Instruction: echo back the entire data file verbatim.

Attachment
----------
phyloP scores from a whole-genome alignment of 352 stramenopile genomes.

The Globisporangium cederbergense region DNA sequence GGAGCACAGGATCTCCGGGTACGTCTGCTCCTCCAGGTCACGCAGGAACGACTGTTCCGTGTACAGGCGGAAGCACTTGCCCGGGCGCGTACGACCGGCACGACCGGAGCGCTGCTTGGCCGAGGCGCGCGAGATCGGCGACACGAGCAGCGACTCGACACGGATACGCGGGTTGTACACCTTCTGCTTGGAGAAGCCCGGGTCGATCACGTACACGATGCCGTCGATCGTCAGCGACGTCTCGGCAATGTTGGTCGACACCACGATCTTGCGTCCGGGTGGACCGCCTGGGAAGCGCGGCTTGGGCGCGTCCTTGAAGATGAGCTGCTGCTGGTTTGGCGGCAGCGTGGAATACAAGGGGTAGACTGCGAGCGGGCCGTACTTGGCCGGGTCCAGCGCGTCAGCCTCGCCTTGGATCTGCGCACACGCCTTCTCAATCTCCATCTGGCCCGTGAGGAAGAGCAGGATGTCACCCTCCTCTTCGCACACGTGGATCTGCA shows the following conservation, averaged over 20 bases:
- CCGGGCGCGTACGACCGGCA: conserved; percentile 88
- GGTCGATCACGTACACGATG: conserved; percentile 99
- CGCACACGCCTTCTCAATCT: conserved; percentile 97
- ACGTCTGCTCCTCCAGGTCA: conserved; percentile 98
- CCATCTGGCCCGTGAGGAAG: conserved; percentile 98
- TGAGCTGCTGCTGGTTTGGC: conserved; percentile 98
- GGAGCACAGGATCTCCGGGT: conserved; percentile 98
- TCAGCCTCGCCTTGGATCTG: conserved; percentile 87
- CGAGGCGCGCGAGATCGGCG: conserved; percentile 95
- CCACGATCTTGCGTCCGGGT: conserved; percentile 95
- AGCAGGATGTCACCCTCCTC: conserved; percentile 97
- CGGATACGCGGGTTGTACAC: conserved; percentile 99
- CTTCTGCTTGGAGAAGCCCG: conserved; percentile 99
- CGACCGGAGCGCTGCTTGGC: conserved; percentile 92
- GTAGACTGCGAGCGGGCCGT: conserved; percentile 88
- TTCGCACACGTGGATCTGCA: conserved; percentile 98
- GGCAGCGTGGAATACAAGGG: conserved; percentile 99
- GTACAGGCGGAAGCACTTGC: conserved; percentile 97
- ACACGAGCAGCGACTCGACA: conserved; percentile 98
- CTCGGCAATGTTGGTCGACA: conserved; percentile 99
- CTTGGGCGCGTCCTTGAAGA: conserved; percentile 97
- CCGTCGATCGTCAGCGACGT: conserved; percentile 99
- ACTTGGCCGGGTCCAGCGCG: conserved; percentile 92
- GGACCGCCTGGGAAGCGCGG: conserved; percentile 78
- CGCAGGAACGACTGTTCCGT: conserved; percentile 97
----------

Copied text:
phyloP scores from a whole-genome alignment of 352 stramenopile genomes.

The Globisporangium cederbergense region DNA sequence GGAGCACAGGATCTCCGGGTACGTCTGCTCCTCCAGGTCACGCAGGAACGACTGTTCCGTGTACAGGCGGAAGCACTTGCCCGGGCGCGTACGACCGGCACGACCGGAGCGCTGCTTGGCCGAGGCGCGCGAGATCGGCGACACGAGCAGCGACTCGACACGGATACGCGGGTTGTACACCTTCTGCTTGGAGAAGCCCGGGTCGATCACGTACACGATGCCGTCGATCGTCAGCGACGTCTCGGCAATGTTGGTCGACACCACGATCTTGCGTCCGGGTGGACCGCCTGGGAAGCGCGGCTTGGGCGCGTCCTTGAAGATGAGCTGCTGCTGGTTTGGCGGCAGCGTGGAATACAAGGGGTAGACTGCGAGCGGGCCGTACTTGGCCGGGTCCAGCGCGTCAGCCTCGCCTTGGATCTGCGCACACGCCTTCTCAATCTCCATCTGGCCCGTGAGGAAGAGCAGGATGTCACCCTCCTCTTCGCACACGTGGATCTGCA shows the following conservation, averaged over 20 bases:
- CCGGGCGCGTACGACCGGCA: conserved; percentile 88
- GGTCGATCACGTACACGATG: conserved; percentile 99
- CGCACACGCCTTCTCAATCT: conserved; percentile 97
- ACGTCTGCTCCTCCAGGTCA: conserved; percentile 98
- CCATCTGGCCCGTGAGGAAG: conserved; percentile 98
- TGAGCTGCTGCTGGTTTGGC: conserved; percentile 98
- GGAGCACAGGATCTCCGGGT: conserved; percentile 98
- TCAGCCTCGCCTTGGATCTG: conserved; percentile 87
- CGAGGCGCGCGAGATCGGCG: conserved; percentile 95
- CCACGATCTTGCGTCCGGGT: conserved; percentile 95
- AGCAGGATGTCACCCTCCTC: conserved; percentile 97
- CGGATACGCGGGTTGTACAC: conserved; percentile 99
- CTTCTGCTTGGAGAAGCCCG: conserved; percentile 99
- CGACCGGAGCGCTGCTTGGC: conserved; percentile 92
- GTAGACTGCGAGCGGGCCGT: conserved; percentile 88
- TTCGCACACGTGGATCTGCA: conserved; percentile 98
- GGCAGCGTGGAATACAAGGG: conserved; percentile 99
- GTACAGGCGGAAGCACTTGC: conserved; percentile 97
- ACACGAGCAGCGACTCGACA: conserved; percentile 98
- CTCGGCAATGTTGGTCGACA: conserved; percentile 99
- CTTGGGCGCGTCCTTGAAGA: conserved; percentile 97
- CCGTCGATCGTCAGCGACGT: conserved; percentile 99
- ACTTGGCCGGGTCCAGCGCG: conserved; percentile 92
- GGACCGCCTGGGAAGCGCGG: conserved; percentile 78
- CGCAGGAACGACTGTTCCGT: conserved; percentile 97